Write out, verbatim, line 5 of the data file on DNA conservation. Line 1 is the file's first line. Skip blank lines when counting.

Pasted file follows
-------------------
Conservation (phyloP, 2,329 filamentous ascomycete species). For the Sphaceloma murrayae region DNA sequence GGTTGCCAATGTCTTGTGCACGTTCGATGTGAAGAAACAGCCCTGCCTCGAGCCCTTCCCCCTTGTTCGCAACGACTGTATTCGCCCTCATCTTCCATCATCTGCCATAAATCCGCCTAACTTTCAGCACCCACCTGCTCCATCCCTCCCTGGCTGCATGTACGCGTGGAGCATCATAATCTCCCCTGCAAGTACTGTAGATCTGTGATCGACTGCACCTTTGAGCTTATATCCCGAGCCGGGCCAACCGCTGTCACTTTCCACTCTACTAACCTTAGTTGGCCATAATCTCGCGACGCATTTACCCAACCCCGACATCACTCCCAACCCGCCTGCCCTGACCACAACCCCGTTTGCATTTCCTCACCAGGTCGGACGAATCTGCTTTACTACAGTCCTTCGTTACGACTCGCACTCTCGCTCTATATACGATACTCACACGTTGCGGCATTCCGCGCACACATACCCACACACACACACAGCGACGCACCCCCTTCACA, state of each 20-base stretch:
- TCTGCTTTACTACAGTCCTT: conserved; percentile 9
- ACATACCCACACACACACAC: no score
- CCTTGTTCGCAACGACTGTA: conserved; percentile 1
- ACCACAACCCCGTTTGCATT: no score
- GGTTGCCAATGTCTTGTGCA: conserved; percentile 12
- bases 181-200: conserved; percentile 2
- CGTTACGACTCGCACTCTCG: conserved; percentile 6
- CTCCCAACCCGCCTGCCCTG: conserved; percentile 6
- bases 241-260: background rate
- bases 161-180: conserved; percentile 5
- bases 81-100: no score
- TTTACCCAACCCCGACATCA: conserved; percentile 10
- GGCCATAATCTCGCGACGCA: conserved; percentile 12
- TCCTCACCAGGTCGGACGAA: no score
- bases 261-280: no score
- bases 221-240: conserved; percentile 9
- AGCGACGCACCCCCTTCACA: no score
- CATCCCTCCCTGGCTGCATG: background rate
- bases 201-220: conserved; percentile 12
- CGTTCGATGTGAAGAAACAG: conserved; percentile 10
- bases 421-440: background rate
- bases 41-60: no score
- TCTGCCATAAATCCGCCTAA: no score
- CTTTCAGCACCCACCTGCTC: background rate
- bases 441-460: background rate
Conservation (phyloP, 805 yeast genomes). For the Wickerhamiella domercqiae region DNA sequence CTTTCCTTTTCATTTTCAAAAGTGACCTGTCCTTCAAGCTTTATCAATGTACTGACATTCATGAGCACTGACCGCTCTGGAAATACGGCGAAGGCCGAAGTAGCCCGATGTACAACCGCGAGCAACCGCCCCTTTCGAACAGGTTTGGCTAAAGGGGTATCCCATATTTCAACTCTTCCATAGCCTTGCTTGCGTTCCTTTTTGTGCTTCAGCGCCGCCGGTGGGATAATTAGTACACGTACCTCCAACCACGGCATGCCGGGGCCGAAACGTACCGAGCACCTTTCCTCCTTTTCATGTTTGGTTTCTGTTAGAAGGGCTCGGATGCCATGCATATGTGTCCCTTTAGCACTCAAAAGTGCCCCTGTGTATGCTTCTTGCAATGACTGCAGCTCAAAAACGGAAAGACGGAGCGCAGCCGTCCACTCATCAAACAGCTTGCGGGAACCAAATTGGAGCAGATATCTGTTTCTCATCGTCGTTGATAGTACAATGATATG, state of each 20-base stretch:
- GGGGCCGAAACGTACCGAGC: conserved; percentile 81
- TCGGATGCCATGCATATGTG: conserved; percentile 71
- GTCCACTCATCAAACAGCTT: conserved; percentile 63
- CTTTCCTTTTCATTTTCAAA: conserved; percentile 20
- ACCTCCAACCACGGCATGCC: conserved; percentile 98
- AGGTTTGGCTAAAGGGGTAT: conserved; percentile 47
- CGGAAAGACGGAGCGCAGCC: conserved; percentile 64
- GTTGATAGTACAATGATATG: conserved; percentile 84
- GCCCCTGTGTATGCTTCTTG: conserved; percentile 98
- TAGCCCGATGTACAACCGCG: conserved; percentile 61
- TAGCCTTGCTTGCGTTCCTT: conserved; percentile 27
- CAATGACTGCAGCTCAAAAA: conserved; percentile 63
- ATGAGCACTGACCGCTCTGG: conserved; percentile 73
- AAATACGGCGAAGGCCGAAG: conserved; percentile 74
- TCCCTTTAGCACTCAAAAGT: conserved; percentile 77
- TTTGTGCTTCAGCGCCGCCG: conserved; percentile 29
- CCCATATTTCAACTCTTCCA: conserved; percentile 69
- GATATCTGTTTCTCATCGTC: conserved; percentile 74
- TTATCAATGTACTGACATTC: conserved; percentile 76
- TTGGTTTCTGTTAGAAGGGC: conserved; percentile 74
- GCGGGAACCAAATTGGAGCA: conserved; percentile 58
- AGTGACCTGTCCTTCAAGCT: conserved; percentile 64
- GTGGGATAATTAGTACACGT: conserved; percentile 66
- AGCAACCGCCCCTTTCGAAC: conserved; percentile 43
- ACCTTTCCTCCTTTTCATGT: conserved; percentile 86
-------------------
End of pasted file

- ACCACAACCCCGTTTGCATT: no score